‘Riverdale’s’ latest season more stressful than ever
If you’re looking for light, romantic teen fare, “Riverdale” isn’t for you. Unlike the comic book that inspired the show, it focuses less on the romantic upheavals of its characters and devotes more time to putting its teenage protagonists through the proverbial wringer.
Season Two immediately picks up after the previous season’s cliffhanger, where Archie (KJ Apa) deals with his father (Luke Perry) getting shot by a masked assailant at the local diner.
The pessimistic teen show, which is being streamed on Netflix, wastes no time in whipping up stressful scenarios, one after another. After the murder mystery in the initial season, the picturesque but troubled town now deals with the elusive serial killer called “Black Hood.”
As further proof that the show “corrupts” whatever it touches, some young Riverdale residents are trying out a drug called “jingle jangle.” The name’s previous incarnation is an actual song from the fictional band “The Archies” decades ago. Talk about contrived!
In any case, the show has fully embraced its gloomy, disconcerting tone. Archie once had an older paramour, music teacher Miss Grundy (Sarah Habel), who is among the Black Hood’s targets. But in the midst of all the morbid goings-on, Archie and Veronica (Camila Mendes) have become sexually intimate.
Meanwhile, Veronica’s ex-con dad, Hiram (Mark Consuelos), makes his crooked presence felt in no time. (TV Lodge is a cunning Latino hunk.)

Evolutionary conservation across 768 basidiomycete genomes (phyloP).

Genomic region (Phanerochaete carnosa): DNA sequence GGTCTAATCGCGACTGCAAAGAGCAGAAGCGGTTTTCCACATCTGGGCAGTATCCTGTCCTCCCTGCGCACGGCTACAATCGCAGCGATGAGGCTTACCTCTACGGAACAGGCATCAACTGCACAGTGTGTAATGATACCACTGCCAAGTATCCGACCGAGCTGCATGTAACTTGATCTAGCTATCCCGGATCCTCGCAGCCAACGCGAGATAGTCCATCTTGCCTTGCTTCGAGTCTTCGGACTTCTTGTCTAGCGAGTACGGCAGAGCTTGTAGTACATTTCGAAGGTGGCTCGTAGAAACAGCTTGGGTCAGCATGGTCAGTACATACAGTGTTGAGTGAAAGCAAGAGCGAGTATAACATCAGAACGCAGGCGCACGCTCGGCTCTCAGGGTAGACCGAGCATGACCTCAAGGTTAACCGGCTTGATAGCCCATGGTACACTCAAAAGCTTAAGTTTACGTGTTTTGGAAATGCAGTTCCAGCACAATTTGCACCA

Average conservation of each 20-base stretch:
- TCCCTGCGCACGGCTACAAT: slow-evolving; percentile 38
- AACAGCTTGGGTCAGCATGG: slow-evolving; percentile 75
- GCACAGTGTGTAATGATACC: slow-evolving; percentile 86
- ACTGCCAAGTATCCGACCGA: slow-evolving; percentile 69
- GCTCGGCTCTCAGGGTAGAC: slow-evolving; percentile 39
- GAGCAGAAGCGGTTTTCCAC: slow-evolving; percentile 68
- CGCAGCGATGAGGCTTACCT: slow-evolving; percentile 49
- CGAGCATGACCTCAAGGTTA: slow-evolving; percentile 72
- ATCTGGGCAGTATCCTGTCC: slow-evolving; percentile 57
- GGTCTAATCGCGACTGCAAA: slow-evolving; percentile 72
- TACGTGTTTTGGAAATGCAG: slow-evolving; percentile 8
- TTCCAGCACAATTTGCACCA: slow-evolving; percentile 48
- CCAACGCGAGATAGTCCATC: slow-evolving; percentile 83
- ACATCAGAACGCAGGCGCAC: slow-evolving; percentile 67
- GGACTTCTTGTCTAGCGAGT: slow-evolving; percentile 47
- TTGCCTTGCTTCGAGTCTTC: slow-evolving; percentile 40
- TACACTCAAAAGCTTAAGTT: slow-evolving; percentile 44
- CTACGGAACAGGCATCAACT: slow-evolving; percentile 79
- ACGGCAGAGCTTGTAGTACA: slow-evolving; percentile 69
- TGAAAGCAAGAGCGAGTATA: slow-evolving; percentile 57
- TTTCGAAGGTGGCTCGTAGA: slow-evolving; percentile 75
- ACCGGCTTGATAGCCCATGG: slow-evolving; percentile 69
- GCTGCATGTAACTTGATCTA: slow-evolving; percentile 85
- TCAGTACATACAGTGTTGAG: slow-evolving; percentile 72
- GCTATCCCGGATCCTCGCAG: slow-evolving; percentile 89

Archie’s best buddy Jughead (Cole Sprouse) has problems of his own, but his girlfriend, the well-meaning but unstable Betty (Lili Reinhart) helps him out—by resorting to blackmail. Oh, these certainly aren’t the funny “Archie” characters you grew up with!
The first season, a cross between “Twin Peaks” and “Veronica Mars,” dragged due to a subplot about clashing clans. That repeatedly felt like a dull rehash of old soap-opera conflicts in existence. So far, a couple of episodes into the new season, “Riverdale” is aptly focused on the teens and their “new” quirks.
It’s good to see the brooding Jughead eat a lot, finally—at least that’s something familiar that has crossed over nicely. It’s explained that he eats a lot out of stress, which plausibly fits with his more eventful arc.
Consensual sexual encounters are treated as normal, except for the Archie-Miss Grundy statutory rape situation. Proper attention is given to a subplot about the prominent gay student, Kevin (Casey Cott), whose cruising activities in the woods are discussed as potentially dangerous.
There are, however, much-needed breathers—like, a miniconcert at the diner! But, this being “Riverdale,” it doesn’t present things without an issue—the cloud’s silver lining is often nonexistent.
Again, light and redeeming fare? With these attractive but depressing townsfolk around, not in this deceptively inviting town.